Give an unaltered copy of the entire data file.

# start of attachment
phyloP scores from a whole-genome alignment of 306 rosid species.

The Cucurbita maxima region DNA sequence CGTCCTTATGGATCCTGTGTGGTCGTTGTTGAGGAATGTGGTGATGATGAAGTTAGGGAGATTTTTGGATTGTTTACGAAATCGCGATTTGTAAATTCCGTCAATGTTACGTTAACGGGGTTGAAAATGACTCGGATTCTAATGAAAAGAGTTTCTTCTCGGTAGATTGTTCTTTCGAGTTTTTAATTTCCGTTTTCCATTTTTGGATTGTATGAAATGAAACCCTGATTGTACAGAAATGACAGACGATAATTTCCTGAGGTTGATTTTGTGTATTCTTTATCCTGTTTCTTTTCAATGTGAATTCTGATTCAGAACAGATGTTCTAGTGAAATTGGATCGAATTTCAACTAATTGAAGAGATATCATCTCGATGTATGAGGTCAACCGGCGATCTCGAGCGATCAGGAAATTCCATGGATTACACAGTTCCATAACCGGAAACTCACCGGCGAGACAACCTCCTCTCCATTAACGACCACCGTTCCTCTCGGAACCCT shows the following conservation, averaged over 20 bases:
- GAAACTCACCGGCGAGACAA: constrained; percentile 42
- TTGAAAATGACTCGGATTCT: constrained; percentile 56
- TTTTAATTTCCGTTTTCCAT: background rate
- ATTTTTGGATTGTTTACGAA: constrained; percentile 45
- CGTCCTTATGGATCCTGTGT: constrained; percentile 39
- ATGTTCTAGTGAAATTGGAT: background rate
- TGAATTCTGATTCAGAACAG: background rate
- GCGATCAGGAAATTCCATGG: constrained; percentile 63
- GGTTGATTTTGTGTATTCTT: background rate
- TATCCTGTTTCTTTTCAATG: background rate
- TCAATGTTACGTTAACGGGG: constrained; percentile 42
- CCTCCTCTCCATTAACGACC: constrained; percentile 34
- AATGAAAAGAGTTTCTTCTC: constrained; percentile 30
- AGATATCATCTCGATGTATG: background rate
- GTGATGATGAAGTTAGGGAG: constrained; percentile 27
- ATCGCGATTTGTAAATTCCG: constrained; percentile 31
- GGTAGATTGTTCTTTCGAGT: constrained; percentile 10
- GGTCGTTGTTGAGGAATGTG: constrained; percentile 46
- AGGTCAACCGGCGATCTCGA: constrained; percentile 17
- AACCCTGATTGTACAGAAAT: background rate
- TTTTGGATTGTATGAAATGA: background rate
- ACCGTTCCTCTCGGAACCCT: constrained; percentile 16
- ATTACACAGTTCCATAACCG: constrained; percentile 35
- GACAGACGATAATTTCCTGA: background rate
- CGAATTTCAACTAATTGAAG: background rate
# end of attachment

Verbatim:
phyloP scores from a whole-genome alignment of 306 rosid species.

The Cucurbita maxima region DNA sequence CGTCCTTATGGATCCTGTGTGGTCGTTGTTGAGGAATGTGGTGATGATGAAGTTAGGGAGATTTTTGGATTGTTTACGAAATCGCGATTTGTAAATTCCGTCAATGTTACGTTAACGGGGTTGAAAATGACTCGGATTCTAATGAAAAGAGTTTCTTCTCGGTAGATTGTTCTTTCGAGTTTTTAATTTCCGTTTTCCATTTTTGGATTGTATGAAATGAAACCCTGATTGTACAGAAATGACAGACGATAATTTCCTGAGGTTGATTTTGTGTATTCTTTATCCTGTTTCTTTTCAATGTGAATTCTGATTCAGAACAGATGTTCTAGTGAAATTGGATCGAATTTCAACTAATTGAAGAGATATCATCTCGATGTATGAGGTCAACCGGCGATCTCGAGCGATCAGGAAATTCCATGGATTACACAGTTCCATAACCGGAAACTCACCGGCGAGACAACCTCCTCTCCATTAACGACCACCGTTCCTCTCGGAACCCT shows the following conservation, averaged over 20 bases:
- GAAACTCACCGGCGAGACAA: constrained; percentile 42
- TTGAAAATGACTCGGATTCT: constrained; percentile 56
- TTTTAATTTCCGTTTTCCAT: background rate
- ATTTTTGGATTGTTTACGAA: constrained; percentile 45
- CGTCCTTATGGATCCTGTGT: constrained; percentile 39
- ATGTTCTAGTGAAATTGGAT: background rate
- TGAATTCTGATTCAGAACAG: background rate
- GCGATCAGGAAATTCCATGG: constrained; percentile 63
- GGTTGATTTTGTGTATTCTT: background rate
- TATCCTGTTTCTTTTCAATG: background rate
- TCAATGTTACGTTAACGGGG: constrained; percentile 42
- CCTCCTCTCCATTAACGACC: constrained; percentile 34
- AATGAAAAGAGTTTCTTCTC: constrained; percentile 30
- AGATATCATCTCGATGTATG: background rate
- GTGATGATGAAGTTAGGGAG: constrained; percentile 27
- ATCGCGATTTGTAAATTCCG: constrained; percentile 31
- GGTAGATTGTTCTTTCGAGT: constrained; percentile 10
- GGTCGTTGTTGAGGAATGTG: constrained; percentile 46
- AGGTCAACCGGCGATCTCGA: constrained; percentile 17
- AACCCTGATTGTACAGAAAT: background rate
- TTTTGGATTGTATGAAATGA: background rate
- ACCGTTCCTCTCGGAACCCT: constrained; percentile 16
- ATTACACAGTTCCATAACCG: constrained; percentile 35
- GACAGACGATAATTTCCTGA: background rate
- CGAATTTCAACTAATTGAAG: background rate